It’s true – it is time to move on from our love / hate relationship with our Makerbots.
Why We Have to Change
…our Makerbot Replicator 2 printers are just not as reliable as we need them to be.
As we gear up for our new projects here at the dojo we have to be confident we can keep up with our production needs and the demands that regular content production will bring. This has brought to a head a problem we have been working around for a while, namely that our Makerbot Replicator 2 printers are just not as reliable as we need them to be.
The capability to create the part you need, when you need it is transformational. It changes everything about how you design, create and execute projects. For that matter, it fundamentally alters the type of projects you can tackle. Like so many others we have come to rely on our printers… they are no longer an optional extra or an experiment.
Our printers have to be reliable, functional tools… not temperamental divas.
Why not Another Makerbot?
You will notice I specified the bots themselves in that first sentence, not the company. We never really felt that we had a relationship with Makerbot. They were always like a cheerful but distant relative who showed up every now and then on holidays, took everyone out to diner and promised they would stay in touch this time, really. We all know how that turns out, right?
…there was never the impression that the Makerbot company proper considered us significant at all.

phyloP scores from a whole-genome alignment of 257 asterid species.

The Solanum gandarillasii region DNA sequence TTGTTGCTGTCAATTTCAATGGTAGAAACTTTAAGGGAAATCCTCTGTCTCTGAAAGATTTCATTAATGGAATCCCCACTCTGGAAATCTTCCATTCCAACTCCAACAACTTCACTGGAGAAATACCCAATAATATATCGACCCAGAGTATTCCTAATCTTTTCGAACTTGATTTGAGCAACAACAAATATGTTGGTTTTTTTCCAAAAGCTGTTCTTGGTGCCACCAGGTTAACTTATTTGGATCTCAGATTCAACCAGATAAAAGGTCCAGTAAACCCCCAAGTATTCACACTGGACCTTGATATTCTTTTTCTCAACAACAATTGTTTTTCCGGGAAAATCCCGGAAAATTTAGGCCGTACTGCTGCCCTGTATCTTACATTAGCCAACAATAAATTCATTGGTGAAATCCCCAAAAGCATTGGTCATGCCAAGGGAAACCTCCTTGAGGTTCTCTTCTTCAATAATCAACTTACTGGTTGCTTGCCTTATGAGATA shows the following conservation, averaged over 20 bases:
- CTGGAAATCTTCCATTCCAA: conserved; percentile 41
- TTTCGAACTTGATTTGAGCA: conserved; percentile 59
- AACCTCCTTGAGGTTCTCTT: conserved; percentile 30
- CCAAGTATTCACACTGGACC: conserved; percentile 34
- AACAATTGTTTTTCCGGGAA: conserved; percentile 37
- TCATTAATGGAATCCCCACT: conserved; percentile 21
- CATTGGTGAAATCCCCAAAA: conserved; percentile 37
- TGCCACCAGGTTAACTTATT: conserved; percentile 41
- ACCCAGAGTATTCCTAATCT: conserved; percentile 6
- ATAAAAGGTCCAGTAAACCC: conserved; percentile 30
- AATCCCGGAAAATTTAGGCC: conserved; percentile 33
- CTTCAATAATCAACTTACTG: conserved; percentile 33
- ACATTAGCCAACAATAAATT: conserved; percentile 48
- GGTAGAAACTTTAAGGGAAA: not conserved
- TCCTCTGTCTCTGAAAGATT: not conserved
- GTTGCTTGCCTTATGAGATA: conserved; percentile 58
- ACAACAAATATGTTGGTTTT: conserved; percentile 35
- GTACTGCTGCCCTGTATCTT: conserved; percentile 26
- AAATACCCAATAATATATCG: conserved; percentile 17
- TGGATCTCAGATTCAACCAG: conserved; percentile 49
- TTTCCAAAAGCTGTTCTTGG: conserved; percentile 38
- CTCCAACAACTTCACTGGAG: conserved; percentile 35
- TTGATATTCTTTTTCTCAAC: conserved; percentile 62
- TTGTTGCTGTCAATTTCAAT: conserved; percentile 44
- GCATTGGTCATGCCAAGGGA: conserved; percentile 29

No,there was never the impression that the Makerbot company proper considered us significant at all. This is not to say that my interactions with them have been unpleasant. The staff at the Manhattan retail store was always helpful, the social media team seems attentive and the support team (when I can reach them) is always professional and do their best to make things right. In fact the last two support tickets I have had with Makerbot involved them sending me replacement parts at no charge even though the unit in question is well past warranty. I am still waiting on the second promised delivery by the way.
The thing is, all this kindness is a layer on top of an underlying ambivalence that ultimately shows through. The machines themselves are the same way, some good choices and fantastic external design over the top of cost cutting measures best described as short-sighted and others that it is hard not to see as openly customer hostile.
With the acquisition of Makerbot by Stratasys this already strained relationship with a community that felt they were abandoned has only gotten larger. Clearly this is a corporation looking to land much bigger fish than we are, and that shows.
Even if there was a reason to stay with Makerbot, it would mean buying into the Gen5 series of machines, and I cannot in polite company express all the ways I will say “no” to that idea.
The Replicator 2 Experience
Collectively those of us associated with the dojo interact daily with 3 Makerbot Replicator 2 units and have recommended about the number to clients over the years. I can honestly say that I do not remember a time when at least one of those 3 machines was not acting cranky or just plain out of commission.
…the Replicator 2 series is rightly referred to as the last great Makerbot for a reason.
No doubt there are many in the audience who have had a much better experience with their Rep2’s. The 3d printer google group I frequent has a number of folks on it that are quite fond of the unit and the Replicator 2 series is rightly referred to as the last great Makerbot for a reason. It is possible that we are just not “doing it right”, but probably not. None of us are mechanically inept and we have experience with robotic and micro-controller systems. These are just touchy machines.